Adolf’s Bri­tish Hol­i­day Snaps — Luft­waffe Aerial Re­con­nais­sance Pho­to­graphs of Eng­land, Scot­land and Wales by Nigel J Clarke www.fonthill­me­ £16.99 pa­per­back, 224 pages, B & W illustrati­on through­out

Pilot - - BOOKS & GEAR -

Silly ti­tle for a se­ri­ously in­ter­est­ing book

Reprinted in 2015 and first pub­lished by Fonthill in 2012, This is the third, ex­panded edi­tion of Nigel Clarke’s Adolf’s Bri­tish Hol­i­day Snaps book (he ad­mits in his in­tro­duc­tion that the ti­tle was cho­sen for its com­mer­cial im­pact, be­ing far more mem­o­rable that the kind of la­bel a his­to­rian might have cho­sen). The ‘snaps’ of the ti­tle were taken with hos­tile in­tent, the Luft­waffe com­plet­ing the first full aerial sur­vey of Bri­tain and the Con­ti­nent prior to and dur­ing the Sec­ond World War. Its re­con­nais­sance archive — six­teen tons of ma­te­rial — was even­tu­ally cap­tured at the end of the war and be­came valu­able Bri­tish and US Gov­ern­ment property.

Hap­pily for Nigel Clark, var­i­ous al­lied sol­diers had helped them­selves to any copies of the aerial pho­tos they found ly­ing around — and he has spent many years col­lect­ing th­ese tro­phies, which form the bulk of the il­lus­tra­tions in the book. They make ab­so­lutely fas­ci­nat­ing view­ing, es­pe­cially where they cover one’s own manor.

Dig­i­tal copies of the pic­tures can be pur­chased from www.hitler­sukpic­ (I have the 2 Septem­ber 1940 ‘Lon­don Kingston’ shot on dis­play in our hall­way at home, with an ar­row marked ‘you are here’). Both book and prints are highly rec­om­mended. PW

The Bat­tle in truly fas­ci­nat­ing de­tail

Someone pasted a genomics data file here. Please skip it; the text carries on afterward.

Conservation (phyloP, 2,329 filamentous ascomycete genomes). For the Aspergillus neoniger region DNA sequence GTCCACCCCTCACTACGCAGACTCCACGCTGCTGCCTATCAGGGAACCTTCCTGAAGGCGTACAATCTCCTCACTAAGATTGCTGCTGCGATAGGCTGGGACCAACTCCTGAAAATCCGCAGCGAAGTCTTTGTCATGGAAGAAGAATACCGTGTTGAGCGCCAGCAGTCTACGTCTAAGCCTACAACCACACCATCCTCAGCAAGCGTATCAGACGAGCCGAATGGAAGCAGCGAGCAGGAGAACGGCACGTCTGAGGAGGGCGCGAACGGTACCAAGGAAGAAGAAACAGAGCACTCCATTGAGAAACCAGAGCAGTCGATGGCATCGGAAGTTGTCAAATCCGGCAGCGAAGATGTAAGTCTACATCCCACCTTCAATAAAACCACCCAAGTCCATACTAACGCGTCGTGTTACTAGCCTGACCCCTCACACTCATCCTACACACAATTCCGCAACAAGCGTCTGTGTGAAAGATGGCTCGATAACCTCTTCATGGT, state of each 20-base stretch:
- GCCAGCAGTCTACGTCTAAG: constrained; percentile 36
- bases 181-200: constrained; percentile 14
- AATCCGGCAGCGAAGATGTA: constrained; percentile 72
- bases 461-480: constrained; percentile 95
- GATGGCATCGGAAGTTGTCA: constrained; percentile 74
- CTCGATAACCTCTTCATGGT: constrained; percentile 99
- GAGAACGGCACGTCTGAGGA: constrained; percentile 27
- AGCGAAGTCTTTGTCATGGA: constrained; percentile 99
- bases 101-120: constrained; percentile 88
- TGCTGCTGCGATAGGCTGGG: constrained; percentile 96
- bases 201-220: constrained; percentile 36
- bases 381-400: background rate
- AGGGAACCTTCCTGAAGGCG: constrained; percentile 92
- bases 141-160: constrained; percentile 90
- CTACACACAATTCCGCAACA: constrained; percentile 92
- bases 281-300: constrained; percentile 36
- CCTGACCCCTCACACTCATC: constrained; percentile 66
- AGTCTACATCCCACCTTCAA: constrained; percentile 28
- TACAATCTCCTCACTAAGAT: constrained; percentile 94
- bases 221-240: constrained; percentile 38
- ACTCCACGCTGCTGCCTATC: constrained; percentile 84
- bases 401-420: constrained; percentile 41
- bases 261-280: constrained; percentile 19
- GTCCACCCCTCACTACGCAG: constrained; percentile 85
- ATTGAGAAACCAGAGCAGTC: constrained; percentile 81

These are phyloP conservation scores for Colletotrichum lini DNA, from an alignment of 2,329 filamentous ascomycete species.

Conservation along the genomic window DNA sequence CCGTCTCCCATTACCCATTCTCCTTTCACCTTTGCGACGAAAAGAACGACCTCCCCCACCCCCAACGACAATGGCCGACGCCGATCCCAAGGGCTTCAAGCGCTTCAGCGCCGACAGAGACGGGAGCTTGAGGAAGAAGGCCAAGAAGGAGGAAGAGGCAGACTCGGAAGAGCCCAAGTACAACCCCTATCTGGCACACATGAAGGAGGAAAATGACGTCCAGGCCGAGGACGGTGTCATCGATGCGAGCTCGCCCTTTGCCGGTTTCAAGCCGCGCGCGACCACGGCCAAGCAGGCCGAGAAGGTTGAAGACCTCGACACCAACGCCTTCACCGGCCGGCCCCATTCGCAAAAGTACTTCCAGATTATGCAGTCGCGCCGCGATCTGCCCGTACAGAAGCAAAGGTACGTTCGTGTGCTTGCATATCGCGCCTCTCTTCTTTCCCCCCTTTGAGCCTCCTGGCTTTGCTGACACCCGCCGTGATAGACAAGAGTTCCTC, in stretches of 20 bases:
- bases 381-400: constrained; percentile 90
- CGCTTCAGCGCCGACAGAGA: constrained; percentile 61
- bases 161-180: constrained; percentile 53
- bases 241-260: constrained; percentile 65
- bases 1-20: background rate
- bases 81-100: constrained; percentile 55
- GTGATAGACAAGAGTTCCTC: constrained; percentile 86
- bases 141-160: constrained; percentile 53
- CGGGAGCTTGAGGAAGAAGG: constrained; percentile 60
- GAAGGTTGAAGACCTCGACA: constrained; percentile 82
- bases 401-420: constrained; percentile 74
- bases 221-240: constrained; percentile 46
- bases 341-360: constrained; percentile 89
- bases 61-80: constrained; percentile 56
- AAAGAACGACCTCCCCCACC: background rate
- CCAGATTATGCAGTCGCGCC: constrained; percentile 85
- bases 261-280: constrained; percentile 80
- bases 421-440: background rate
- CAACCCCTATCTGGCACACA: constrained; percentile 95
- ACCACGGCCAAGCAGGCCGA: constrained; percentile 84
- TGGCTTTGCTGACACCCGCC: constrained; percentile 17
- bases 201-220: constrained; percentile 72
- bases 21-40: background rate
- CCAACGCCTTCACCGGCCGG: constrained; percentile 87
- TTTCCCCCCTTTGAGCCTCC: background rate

I must con­fess that we were al­ready suf­fer­ing a mea­sure of Bat­tle of Bri­tain com­mem­o­ra­tion fatigue when this ti­tle, pub­lished in Septem­ber, ar­rived at ed­i­to­rial of­fice. For this rea­son it was laid aside while we con­cen­trated on other things — which is a shame, be­cause it is rather a good book that of­fers fresh insight on a sub­ject we all per­haps think we know too well. Granted; there will be lit­tle nov­elty in the de­scrip­tions of aero­planes and fighter tac­tics (al­though the fact that through­out 1940 the RAF stuck to vul­ner­a­ble three-air­craft ‘vics’ seems to have been lost on the pi­lots fly­ing com­mem­o­ra­tive for­ma­tions in 2015!) How­ever, it is in telling the story of the fighter con­trol, and as­so­ci­ated de­fence sys­tems that this ‘man­ual’ ex­cels (and, for once, call­ing it a man­ual has a de­gree of jus­ti­fi­ca­tion). You might have known that those coloured tri­an­gles on sec­tor-room clocks were used to code plots, so the con­trollers knew how up to date was their in­for­ma­tion, and you might have known that ground-based ob­servers played a part in track­ing raids — but did you re­alise that the whole sys­tem was only made to work prop­erly at the eleventh hour when grad­u­ates re­placed the NCOS and ju­nior ranks in­ter­pret­ing the of­ten con­tra­dic­tory mix of (prim­i­tive) radar and sub­jec­tive ob­server data? Or that the RAF’S ob­se­lete air­craft ra­dios were a night­mare to keep tuned in flight? Fas­ci­nat­ing is the word! PW

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